Leaving a Doll’s House

The Madrid is difficult to write about.  It is not good, but it is not bad, either.  It is not interesting, but it is not boring.  It seems to simply exist and it is difficult to imagine anyone in the cast and crew feeling passionately about Liz Flahive’s play or anyone in their audience either loving or hating it.  It is inoffensive, which sometimes can be worse than terrible.

Exit Martha (Edie Falco), a wife, mother, and Kindergarten teacher who is sick of “the endlessness” and who disappears one day, only telling her daughter, Sarah (Phoebe Strole), on the phone, “I’m leaving now.”  This leaves Sarah to sort out her post-college life while taking care of her father, Michael (John Ellison Conlee), fending off help from her overeager neighbor, Becca (Heidi Schrek), and balancing a celibate but precarious relationship with Becca’s husband, Danny (Christopher Evan Welch), who has a “bad habit” when it comes to girls her age.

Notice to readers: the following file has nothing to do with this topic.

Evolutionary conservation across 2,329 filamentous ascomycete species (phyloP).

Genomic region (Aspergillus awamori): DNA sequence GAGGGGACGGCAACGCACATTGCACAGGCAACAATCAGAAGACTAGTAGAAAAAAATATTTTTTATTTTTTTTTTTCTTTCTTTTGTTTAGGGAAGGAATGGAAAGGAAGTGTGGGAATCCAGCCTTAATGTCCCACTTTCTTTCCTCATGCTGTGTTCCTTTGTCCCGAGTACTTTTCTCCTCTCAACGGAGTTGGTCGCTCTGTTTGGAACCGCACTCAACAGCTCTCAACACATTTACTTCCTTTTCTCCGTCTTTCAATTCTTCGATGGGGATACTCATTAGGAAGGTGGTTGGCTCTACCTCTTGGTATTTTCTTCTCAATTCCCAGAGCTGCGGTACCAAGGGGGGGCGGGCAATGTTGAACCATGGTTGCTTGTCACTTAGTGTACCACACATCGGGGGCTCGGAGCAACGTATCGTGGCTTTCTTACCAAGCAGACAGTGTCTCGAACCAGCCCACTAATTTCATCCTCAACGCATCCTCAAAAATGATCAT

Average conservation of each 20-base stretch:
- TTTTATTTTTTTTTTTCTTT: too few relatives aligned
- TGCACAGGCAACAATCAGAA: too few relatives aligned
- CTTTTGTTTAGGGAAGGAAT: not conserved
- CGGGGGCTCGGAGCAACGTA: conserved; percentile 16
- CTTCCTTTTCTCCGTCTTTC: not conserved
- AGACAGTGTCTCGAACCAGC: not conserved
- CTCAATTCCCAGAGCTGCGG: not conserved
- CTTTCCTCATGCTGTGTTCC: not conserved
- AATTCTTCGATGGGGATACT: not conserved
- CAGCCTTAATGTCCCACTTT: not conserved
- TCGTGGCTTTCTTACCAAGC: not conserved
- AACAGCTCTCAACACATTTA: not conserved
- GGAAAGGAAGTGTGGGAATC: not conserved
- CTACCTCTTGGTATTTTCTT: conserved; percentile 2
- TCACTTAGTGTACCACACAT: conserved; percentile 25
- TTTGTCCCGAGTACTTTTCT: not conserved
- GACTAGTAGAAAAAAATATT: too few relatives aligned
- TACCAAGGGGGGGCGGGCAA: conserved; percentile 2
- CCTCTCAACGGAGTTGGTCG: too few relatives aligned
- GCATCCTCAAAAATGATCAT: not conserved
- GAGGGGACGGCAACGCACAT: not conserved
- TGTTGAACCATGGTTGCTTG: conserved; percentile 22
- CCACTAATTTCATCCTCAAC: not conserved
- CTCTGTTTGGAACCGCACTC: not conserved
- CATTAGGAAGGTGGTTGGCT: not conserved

Ms. Falco, who deserves a better play, is cool and distant as Martha, as if she had no awareness of the consequences of her actions; it is the kind of behavior we might expect from someone who has recently experienced a brain injury, from a Phineas Gage.  She smiles evenly as Sarah begs her to return home, swinging back beers and gossiping about her sex life as she would to a girlfriend.  It is an extremely controlled and affecting performance in an otherwise lukewarm play.  Ms. Schrek is perhaps not as frenetic as she should be (“Becca never wanted to be away from [her children] in case they stopped breathing”), but Mr. Conlee and Mr. Welch turn in warm if uneventful performances.

Ultimately, The Madrid is stale and vaporous—it never seems concerned with complicating its characters, with elevating them above movie of the week personalities.  Ms. Flahive is a writer for Nurse Jackie, which is probably how Ms. Falco got stuck in this play.  Next time she should cut her television ties and get ahold of a chewier text.

The Madrid runs through May 5th at the New York City Center Stage I.  131 W. 55th Street  New York, NY.  2 hours 15 minutes.  One intermission.

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Aaron Botwick

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